With apologies to those involved with the movie “Field of Dreams,” that describes the philosophy of a new Sullivan County schools initiative.
Discovery Learning Academy is proposed to fill a demand for pre-K programs at some area elementary schools.
The county Board of Education Monday night voted 7-0 to approve the start-up of Discovery Learning Academy at up to three county elementary schools — but only if there is enough demand to make a critical mass for the program.
The program would be completely self-supporting and serve students who turn 3 or 4 by Aug. 31. The cost would be $500 a month for a 5.5-hour program starting at the same time as the regular school day and a $590 program running from 7:30 a.m. to 5:30 p.m.
It would use a certified, pre-K-endorsed teacher and, in most cases, a teacher assistant to meet state adult-pupil ratios with standards based on state and national core curriculum.
The program is proposed for Miller Perry, Rock Springs and Central Heights elementary schools and will start in August if enough paying customers sign up, the BOE decided in its vote.
Carol Briggs, coordinator of pre-K for Sullivan County schools, said that based on survey results, Miller Perry is poised to have enough support for the program, and Principal Angie Baker wrote a letter supporting the proposal.
Briggs said Central Heights has about one-third of the necessary support, but the surveys haven’t been out as long there.
In Rock Springs, she said, there is more interest from Eastman Chemical Co. employees in the 7:30-5:30 program.
Briggs said self-supporting meant that every expense related to the program would be covered by the charges.
“We’re just trying to fill a need that’s been requested,” Briggs said of parents, grandparents and guardians seeking education-oriented child care. “We try to put them in the school where the child is going to go to kindergarten.”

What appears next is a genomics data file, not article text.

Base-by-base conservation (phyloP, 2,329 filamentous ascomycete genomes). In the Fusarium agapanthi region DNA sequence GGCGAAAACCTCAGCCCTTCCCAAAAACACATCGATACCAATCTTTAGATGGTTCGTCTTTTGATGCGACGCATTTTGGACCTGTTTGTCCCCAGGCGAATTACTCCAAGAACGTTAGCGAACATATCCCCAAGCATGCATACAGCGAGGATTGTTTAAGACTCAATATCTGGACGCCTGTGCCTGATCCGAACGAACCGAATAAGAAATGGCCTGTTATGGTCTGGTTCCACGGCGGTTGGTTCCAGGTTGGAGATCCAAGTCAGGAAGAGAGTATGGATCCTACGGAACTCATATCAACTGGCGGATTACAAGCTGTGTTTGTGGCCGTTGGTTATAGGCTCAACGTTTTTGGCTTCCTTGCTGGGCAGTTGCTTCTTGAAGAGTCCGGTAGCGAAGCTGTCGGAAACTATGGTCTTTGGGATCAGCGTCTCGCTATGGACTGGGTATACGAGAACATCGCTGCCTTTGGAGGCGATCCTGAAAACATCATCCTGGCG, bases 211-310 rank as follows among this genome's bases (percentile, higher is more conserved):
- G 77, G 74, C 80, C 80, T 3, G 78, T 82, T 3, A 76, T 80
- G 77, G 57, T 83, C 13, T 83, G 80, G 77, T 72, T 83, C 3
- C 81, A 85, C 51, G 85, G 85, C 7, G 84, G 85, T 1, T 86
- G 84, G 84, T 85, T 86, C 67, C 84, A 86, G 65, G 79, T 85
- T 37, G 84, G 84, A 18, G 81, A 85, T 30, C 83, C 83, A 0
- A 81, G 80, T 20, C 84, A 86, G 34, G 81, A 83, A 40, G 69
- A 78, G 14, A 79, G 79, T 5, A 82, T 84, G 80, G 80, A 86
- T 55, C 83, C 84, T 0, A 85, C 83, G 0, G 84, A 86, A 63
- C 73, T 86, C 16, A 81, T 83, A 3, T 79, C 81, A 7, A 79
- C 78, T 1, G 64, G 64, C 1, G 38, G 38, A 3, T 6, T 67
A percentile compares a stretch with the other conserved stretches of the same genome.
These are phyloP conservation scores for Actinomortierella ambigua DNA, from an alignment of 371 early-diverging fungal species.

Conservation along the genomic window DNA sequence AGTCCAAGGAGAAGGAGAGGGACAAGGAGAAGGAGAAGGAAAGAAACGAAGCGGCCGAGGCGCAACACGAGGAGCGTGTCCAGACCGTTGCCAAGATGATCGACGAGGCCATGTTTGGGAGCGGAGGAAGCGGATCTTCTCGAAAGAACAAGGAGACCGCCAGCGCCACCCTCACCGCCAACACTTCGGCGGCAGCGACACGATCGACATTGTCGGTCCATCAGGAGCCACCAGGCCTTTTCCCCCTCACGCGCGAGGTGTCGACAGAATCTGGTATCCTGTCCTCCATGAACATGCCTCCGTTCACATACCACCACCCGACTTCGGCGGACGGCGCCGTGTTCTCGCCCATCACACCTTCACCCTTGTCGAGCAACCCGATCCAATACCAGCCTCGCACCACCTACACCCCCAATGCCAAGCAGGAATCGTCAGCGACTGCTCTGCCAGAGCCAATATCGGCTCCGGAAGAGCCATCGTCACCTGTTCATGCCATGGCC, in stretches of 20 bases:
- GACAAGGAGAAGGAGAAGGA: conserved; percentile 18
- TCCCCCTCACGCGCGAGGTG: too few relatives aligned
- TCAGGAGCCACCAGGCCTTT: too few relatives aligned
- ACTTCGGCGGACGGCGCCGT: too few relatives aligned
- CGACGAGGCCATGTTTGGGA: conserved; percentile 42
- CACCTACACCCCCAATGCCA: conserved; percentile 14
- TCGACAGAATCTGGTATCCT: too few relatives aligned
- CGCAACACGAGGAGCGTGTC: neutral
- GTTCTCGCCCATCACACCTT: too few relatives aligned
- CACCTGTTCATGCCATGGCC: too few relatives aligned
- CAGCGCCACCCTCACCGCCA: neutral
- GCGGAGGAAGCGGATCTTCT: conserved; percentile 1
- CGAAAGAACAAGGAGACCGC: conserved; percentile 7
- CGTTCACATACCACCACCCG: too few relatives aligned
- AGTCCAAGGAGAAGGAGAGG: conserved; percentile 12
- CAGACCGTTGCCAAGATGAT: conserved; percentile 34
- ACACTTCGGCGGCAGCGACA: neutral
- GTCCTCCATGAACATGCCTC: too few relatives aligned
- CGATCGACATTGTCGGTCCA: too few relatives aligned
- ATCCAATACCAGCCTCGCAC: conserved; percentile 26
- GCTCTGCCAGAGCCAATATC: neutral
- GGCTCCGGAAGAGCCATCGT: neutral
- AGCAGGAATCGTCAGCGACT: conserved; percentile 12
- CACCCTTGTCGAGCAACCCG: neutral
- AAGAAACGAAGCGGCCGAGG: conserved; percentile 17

Each longer-day program needs 20 students, Briggs said, while the shorter-day programs could work with as few as 12 because no aides are required before and after the regular school day. She said hybrid classes with the shorter and longer day also could work, depending on the numbers, and that waiting lists would help those looking for slots and give the programs financial stability as students might leave the program.
She said past experience is that pre-K students grow familiar with the school, principal, teachers, staff and cafeteria, so they are ready to learn when they hit kindergarten.
Six county schools have a needs-based pre-K program but are capped at the number of children who can be accepted.
For instance, she said Ketron Elementary has 25 eligible children ready to enroll but only 20 slots. She said the system is seeking any available excess needs-based pre-K slots not being used. Tennessee gives out a limited number of the slots, which carry state reimbursement. The other schools with those grant pre-K programs are Bluff City, Blountville, Rock Springs and Holston elementary schools.
January will mark the county’s 15th anniversary in the pre-K program, which started in 1999 with a pre-K pilot program at Valley Pike and Emmett elementary schools. Valley Pike has since closed as a school, and Emmett absorbed those students.
For more information, contact Briggs at firstname.lastname@example.org or (423) 538-7526.